COVID-19 and contracts: How does the pandemic affect my rights and obligations?
08 Apr 2020
- Business Law
- Commercial Disputes
The COVID-19 pandemic has created panic and uncertainty in all facets of society. Government-enforced lockdowns will make it hard – even impossible in many cases – for businesses to continue trading. For many businesses, the pandemic presents the following question: What happens to current contracts and the rights and obligations flowing from them? In this article, Gene Schirripa and Gemma Butler look at this issue.
Is there relief from contract obligations?
For some, due to the impact of the COVID-19 outbreak, it may be appropriate to rely on force majeure clauses (these clauses apply when unforeseeable events prevent parties from performing their obligations under a contract) or other contractual rights for relief from the performance of certain obligations.
However, if a dispute under a contract arises, the two opposing lines of argument are likely to be:
- parties enter into agreements and should be held to meet the obligations for which they have contracted, notwithstanding the current circumstances
- it would simply be unfair to hold parties to their obligations because the current situation was so unexpected, could not have been within the reasonable contemplation of the parties and performance of obligations has been rendered impossible.
Which side a business sits on will depend on the circumstances of each contract and potentially the relationship between the parties.
To help you navigate this uncertain and difficult time, this article will consider what you need to do to protect your business from such a dispute and how such a dispute is likely to play out before the courts.
What do you need to do?
1. Review your contracts
The first step is to review any commercial contracts you have. When you are reviewing your contracts, look out for force majeure clauses and consider whether these clauses might be triggered as a result of coronavirus.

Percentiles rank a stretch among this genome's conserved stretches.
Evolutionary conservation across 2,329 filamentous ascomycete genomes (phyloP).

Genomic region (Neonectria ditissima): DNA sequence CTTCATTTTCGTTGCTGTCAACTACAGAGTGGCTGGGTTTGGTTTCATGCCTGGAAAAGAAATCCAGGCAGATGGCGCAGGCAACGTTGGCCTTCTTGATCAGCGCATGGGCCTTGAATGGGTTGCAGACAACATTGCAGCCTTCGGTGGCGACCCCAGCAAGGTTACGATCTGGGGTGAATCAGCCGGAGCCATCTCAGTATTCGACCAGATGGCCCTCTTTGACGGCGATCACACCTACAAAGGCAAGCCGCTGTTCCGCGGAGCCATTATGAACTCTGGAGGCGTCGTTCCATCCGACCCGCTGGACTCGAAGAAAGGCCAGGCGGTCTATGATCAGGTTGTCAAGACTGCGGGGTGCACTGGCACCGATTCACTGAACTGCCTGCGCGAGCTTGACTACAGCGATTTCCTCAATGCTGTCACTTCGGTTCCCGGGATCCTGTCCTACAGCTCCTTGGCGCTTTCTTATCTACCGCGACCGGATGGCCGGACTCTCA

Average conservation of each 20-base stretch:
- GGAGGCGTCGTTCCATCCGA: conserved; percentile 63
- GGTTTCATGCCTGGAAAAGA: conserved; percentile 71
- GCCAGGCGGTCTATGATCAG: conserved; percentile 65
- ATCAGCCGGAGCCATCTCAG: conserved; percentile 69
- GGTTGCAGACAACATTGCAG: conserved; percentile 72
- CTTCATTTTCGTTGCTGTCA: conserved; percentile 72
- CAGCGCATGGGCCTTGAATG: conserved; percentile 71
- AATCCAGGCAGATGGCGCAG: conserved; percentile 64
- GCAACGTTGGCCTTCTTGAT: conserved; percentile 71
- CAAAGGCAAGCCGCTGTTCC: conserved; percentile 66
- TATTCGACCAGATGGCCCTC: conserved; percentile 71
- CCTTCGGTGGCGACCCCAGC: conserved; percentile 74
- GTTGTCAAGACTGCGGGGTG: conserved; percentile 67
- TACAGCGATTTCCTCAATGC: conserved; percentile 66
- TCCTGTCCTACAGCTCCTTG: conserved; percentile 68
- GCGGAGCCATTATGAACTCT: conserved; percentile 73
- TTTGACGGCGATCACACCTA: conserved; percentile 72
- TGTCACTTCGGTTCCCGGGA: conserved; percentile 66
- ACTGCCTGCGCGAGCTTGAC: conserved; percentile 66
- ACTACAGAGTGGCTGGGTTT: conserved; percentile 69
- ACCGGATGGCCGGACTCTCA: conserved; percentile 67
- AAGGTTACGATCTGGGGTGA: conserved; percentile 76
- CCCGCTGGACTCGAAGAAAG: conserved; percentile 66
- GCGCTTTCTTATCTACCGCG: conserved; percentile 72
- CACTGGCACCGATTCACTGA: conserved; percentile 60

If you are unsure as to whether your commercial contracts include a force majeure clause, it is important to seek advice.
2. Check your insurance
If you think your contractual obligations are impacted by the pandemic, to avoid litigation, businesses should contact their insurance brokers and carefully review policies to ascertain whether they are covered in the current circumstances. However, business insurance usually covers interruptions to businesses caused by prevention of access to premises or damage to adjacent properties, and so it is possible that delays or interruptions caused by outbreaks of disease will not be covered.
3. Minimise risk
In these unprecedent conditions, it is important that you take steps to reduce your risk and mitigate potential ongoing negative implications. Businesses should consider the following, if appropriate:
- Invite open communication with your suppliers or customers regarding the impact. Be as open and forthcoming with the impact so both you and the other party can reach an agreement that mitigates disruptions.
- Invite open communications with other parties relating to contractual obligations.
- Seek legal advice regarding whether a force majeure event applies to your contracts and what relief may be available to you.
- Consider how the risks arising from this outbreak can be mitigated into the future. Take this time to reflect on your business model, your current and future contracts, and think about ways that these aspects of your business can be modified to reduce future risk.
What is the legal position?
The relevant legal principles are force majeure and frustration.